Russia attacks Ukraine’s port, sending grain prices higher
Russia attacked Ukraine’s main inland port across the Danube River from Romania on Wednesday, sending global food prices higher as it ramps up its use of force to prevent Ukraine from exporting grain.
The attacks destroyed buildings in the port of Izmail and halted ships in their tracks as they prepared to arrive there to load up with Ukrainian grain in defiance of a de-facto blockade Russia reimposed in mid-July.
Ukrainian Deputy Prime Minister Oleksandr Kubrakov said the Russian drone attacks damaged almost 40,000 tons of grains, which had been destined for countries in Africa, as well as China and Israel.
“Russian terrorists have once again attacked ports, grain, global food security,” President Volodymyr Zelenskiy said on Telegram.
Russian state news agency RIA said the port and grain infrastructure hit at the port was housing foreign mercenaries and military hardware and a naval ship repair yard had also been targeted. Reuters was not able to verify the report.
Video released by the Ukrainian authorities showed firefighters on ladders battling a blaze several storeys high in a building covered with broken windows. Several other large buildings were in ruins, and grain spilled out of at least two wrecked silos.
There were no reports of casualties, Odesa region governor Oleh Kiper wrote in a post on the Telegram messaging app.
Commercial ship tracking data showed dozens of international ships halting and dropping anchor at the mouth of the Danube, many of them registered to arrive in Izmail from the Black Sea in an apparent bid to open a breach in Russia’s blockade.
The port, across the river from Nato-member Romania, is the main alternative route out of Ukraine for grain exports, since Russia’s blockade halted traffic at Ukraine’s Black Sea ports in mid-July.
Two industry sources told Reuters operations at the port were suspended. Seaport authority head Yuriy Lytvyn said on Facebook that repair work had already begun and the port infrastructure continued to operate.
Chicago wheat prices rose by nearly five per cent following the attack and were still up 1.8pc at over $6.63 a bushel as of 1325 GMT on concern about a hit to global supplies.
Ukraine is one of the world’s top grain exporters. Russia has attacked its agricultural and port infrastructure for more than two weeks, since refusing to extend an agreement that had lifted its war-time blockade of Ukrainian ports last year.
President Vladimir Putin spoke by telephone to the grain export deal’s sponsor, Turkish President Tayyip Erdogan.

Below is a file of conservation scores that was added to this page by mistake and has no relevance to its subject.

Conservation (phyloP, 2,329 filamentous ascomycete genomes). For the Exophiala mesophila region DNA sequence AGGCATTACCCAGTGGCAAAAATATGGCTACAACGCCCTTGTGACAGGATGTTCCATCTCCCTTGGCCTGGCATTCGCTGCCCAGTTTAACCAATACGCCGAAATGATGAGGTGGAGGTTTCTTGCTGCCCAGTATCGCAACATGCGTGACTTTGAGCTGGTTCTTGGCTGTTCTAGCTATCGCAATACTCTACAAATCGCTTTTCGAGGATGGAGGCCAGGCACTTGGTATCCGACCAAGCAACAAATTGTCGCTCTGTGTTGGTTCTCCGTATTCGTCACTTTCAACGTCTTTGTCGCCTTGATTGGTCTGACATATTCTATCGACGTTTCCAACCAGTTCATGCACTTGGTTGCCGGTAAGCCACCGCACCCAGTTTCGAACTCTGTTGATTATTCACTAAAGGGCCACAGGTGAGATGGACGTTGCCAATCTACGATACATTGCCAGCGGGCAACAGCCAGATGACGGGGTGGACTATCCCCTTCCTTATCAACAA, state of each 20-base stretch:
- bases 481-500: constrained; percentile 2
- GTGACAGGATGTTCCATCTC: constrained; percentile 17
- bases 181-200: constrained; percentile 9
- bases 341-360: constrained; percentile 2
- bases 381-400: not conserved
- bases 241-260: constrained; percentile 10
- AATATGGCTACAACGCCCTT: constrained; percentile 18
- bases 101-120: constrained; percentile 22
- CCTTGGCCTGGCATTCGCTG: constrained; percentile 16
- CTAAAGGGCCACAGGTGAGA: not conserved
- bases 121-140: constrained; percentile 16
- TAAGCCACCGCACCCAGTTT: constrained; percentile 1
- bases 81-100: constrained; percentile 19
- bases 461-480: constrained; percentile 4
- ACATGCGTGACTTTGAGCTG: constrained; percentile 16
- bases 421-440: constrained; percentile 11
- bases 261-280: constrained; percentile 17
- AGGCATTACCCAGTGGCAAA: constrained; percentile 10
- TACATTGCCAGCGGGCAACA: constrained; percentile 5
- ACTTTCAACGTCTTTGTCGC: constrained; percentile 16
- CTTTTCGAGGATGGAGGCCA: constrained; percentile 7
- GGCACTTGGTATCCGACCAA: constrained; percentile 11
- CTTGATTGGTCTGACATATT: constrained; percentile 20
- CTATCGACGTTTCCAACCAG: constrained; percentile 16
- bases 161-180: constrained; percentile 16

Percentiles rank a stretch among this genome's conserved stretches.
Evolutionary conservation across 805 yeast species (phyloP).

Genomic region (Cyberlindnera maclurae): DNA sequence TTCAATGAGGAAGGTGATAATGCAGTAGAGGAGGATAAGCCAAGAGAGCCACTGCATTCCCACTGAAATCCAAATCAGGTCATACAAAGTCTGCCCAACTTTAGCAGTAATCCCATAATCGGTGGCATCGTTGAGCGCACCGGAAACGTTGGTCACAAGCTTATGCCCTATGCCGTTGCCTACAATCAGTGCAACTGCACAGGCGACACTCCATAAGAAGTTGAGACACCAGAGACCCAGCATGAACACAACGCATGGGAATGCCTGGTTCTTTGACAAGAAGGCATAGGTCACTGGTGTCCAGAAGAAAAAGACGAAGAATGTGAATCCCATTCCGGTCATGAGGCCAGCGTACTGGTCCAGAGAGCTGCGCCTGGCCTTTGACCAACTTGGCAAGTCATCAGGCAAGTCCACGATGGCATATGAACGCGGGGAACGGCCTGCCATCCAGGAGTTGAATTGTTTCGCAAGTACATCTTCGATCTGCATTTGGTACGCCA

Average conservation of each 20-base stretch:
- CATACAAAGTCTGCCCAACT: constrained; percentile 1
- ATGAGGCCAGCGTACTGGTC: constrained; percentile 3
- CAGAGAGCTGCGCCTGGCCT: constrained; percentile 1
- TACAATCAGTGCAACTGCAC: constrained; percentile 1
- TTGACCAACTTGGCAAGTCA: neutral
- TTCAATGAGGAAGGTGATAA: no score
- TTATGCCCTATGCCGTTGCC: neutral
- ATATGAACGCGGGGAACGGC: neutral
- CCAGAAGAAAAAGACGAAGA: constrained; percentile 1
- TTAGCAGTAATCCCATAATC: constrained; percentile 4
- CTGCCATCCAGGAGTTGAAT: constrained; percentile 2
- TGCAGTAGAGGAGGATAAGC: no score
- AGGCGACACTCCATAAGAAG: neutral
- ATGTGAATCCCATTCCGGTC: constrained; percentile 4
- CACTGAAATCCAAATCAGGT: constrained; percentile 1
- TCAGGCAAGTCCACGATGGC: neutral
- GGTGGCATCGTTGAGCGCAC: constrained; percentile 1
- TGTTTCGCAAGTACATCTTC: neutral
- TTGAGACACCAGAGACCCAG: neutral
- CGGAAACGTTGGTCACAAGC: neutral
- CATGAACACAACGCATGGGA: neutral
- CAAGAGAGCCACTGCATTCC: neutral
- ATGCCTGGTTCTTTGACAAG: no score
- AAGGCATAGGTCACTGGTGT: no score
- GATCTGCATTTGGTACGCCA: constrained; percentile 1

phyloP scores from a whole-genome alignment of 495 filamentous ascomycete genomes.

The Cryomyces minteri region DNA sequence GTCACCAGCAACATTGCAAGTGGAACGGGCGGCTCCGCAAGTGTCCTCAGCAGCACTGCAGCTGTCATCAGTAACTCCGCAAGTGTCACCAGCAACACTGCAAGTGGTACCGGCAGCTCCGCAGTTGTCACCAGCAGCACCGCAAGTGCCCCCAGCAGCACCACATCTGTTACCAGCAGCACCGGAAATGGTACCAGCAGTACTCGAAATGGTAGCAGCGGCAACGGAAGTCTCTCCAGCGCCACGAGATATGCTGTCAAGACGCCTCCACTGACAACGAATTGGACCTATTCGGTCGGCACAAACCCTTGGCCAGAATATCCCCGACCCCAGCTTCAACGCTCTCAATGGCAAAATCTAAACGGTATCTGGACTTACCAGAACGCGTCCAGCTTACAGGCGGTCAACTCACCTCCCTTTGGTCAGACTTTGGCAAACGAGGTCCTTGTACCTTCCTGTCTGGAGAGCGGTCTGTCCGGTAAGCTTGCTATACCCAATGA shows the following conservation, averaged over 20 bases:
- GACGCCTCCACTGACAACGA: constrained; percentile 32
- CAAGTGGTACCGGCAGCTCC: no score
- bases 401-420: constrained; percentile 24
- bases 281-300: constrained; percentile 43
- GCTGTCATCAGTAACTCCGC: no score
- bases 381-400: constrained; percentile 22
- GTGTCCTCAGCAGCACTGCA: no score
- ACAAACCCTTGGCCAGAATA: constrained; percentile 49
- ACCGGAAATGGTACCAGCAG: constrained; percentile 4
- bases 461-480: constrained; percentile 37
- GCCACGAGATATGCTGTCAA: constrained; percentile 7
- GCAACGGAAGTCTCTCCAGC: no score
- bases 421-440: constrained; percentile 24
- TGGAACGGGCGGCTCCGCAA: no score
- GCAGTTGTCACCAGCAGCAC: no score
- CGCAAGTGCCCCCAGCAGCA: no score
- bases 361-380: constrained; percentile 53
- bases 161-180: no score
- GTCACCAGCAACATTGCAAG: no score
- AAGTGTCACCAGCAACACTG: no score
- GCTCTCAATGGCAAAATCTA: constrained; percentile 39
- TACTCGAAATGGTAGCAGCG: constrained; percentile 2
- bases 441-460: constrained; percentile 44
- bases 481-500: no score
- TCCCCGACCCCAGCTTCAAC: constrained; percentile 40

The Kremlin said Putin reiterated Russia’s condition for rejoining the grain deal: that a parallel deal improving terms for its own food and fertiliser exports be implemented. Those exports are already exempt from sanctions, which the West says Moscow aims to undermine by threatening the global food supply.
Erdogan’s office said he and Putin agreed that the Russian leader would soon visit Turkey. Putin, wanted by the International Criminal Court for war crimes, has made no official visits abroad this year, and has left former Soviet territory only once since launching his invasion — a day trip to Tehran more than a year ago. Erdogan has long said he hopes to host Putin and convince him to rejoin the grain deal.
Moscow has described its recent attacks on Ukraine’s grain infrastructure as retaliation for a Ukrainian strike on a bridge to Crimea, used to supply its troops in southern Ukraine.
US ambassador Bridget Brink condemned the attacks in a statement, listing recent Russian targets: “Homes. Ports. Grain silos. Historic buildings. Men. Women. Children.
“Round-the-clock and intensifying Russian strikes on Kryvyi Rih, Kharkiv, Kyiv, Kherson make it clear once again Russia has no desire for peace, no thought for civilian safety, and no regard for people around the world who rely on food from Ukraine.”
Kyiv says the goal of the strikes is to reimpose Russia’s blockade by persuading shippers and their insurance companies that Ukrainian ports are unsafe to resume exports.
“It is the enemy’s priority to convince the international community and ship-owners in particular that … navigation in the direction of Ukrainian-controlled ports is dangerous,” said Natalia Humeniuk, military spokesperson in southern Ukraine.
Producers in Ukraine are already feeling the impact. Kees Huizinga, a farmer in Ukraine’s central Cherkasy region told Reuters: “A direct consequence to our farm is that we cannot deliver 700 tons of contracted barley which we were supposed to deliver today”.
Ukraine’s Danube river ports such as Izmail accounted for around a quarter of grain exports before Russia pulled out of the Black Sea deal, and have since become the main remaining route out, with grain loaded onto barges and shipped to Romania’s Black Sea port of Constanta for shipment onwards.
Kyiv’s goal is for international ships to go straight there and load up directly. On Sunday, Ukrainian media reported several foreign cargo ships had arrived at Izmail from the Black Sea, for the first time since the expiry of the grain deal.
The United Nations has warned of a potential food crisis in the world’s poorest countries due to Russia’s decision to abandon the deal, brokered by the UN and Turkey.
Moscow says it will treat ships heading to Ukrainian seaports as potential military targets.
Ukrainian officials say Moscow has hit 26 port facilities, five civilian vessels and 180,000 tonnes of grain in nine days of strikes since quitting the grain deal.